“The closest thing that I’ve done to this was last weekend with the Marriott strike, which was essentially the same thing, being out and showing solidarity so that people can actually get living wages and be able to live their lives,” said Nedra, an undergraduate at nearby Mills College.
“It’s important because we need to make sure that more people know that this is going on, and so the more people that come out the more attention this is going to get and it’s going to be in people’s faces.”
Importantly, the Cal Black Student Union (BSU) decided not to hold an event at the café after being contacted by the student solidarity committee.
The structural racism at the UC is an argument for ongoing solidarity: just 3 percent of UCB students are African Americans, who make up 7 percent of California’s total population. Latinx/Chicanx folks make up just 14 percent of undergraduates but are 38 percent of the state.
These numbers mirror the racist pay practices at UC, where Black and Latinx AFSCME workers make 20 percent less starting wage than white workers. Outsourced workers make even less, and while there is not official data on the demographics of these employees, 96 percent of respondents to AFSCME’s contractor survey were people of color.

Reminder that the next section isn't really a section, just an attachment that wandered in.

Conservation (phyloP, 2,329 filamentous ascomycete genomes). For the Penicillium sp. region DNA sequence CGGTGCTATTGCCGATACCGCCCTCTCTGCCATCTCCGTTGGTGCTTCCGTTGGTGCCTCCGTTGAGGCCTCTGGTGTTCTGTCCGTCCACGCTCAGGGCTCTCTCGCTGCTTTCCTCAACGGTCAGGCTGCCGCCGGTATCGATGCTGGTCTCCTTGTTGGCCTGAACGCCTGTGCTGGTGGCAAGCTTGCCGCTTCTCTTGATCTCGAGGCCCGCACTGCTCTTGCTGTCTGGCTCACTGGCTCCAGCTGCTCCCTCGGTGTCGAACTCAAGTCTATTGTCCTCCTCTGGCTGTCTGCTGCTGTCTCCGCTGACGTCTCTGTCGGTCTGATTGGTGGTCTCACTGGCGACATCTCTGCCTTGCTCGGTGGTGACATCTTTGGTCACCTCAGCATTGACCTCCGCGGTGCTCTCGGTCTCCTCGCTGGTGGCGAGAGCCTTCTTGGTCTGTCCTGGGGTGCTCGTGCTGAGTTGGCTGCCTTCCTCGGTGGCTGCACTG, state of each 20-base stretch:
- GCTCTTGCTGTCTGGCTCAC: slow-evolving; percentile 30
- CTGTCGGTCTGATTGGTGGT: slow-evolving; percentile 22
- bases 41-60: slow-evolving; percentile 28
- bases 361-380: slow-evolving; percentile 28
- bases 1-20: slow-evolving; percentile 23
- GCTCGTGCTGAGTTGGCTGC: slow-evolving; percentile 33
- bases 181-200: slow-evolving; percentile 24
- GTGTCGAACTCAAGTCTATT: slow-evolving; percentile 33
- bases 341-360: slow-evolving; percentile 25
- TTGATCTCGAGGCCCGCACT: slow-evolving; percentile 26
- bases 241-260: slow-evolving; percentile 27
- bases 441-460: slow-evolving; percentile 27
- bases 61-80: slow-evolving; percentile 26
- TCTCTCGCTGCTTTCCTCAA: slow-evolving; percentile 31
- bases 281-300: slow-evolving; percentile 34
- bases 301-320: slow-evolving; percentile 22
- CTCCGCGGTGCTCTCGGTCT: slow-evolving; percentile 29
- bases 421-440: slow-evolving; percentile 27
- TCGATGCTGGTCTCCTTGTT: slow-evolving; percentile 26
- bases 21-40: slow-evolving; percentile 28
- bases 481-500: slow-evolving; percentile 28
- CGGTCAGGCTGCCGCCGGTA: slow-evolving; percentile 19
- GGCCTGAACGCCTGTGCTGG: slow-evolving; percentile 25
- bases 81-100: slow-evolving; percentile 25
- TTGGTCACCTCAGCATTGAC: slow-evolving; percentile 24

During the first three-day strike in May, it seemed that job actions between Local 3299 and graduate student workers in UAW Local 2865 might coincide. The graduate workers ratified their contract in August, however, and the administration sent out letters in October warning Local 2865 members to continue classes as normal.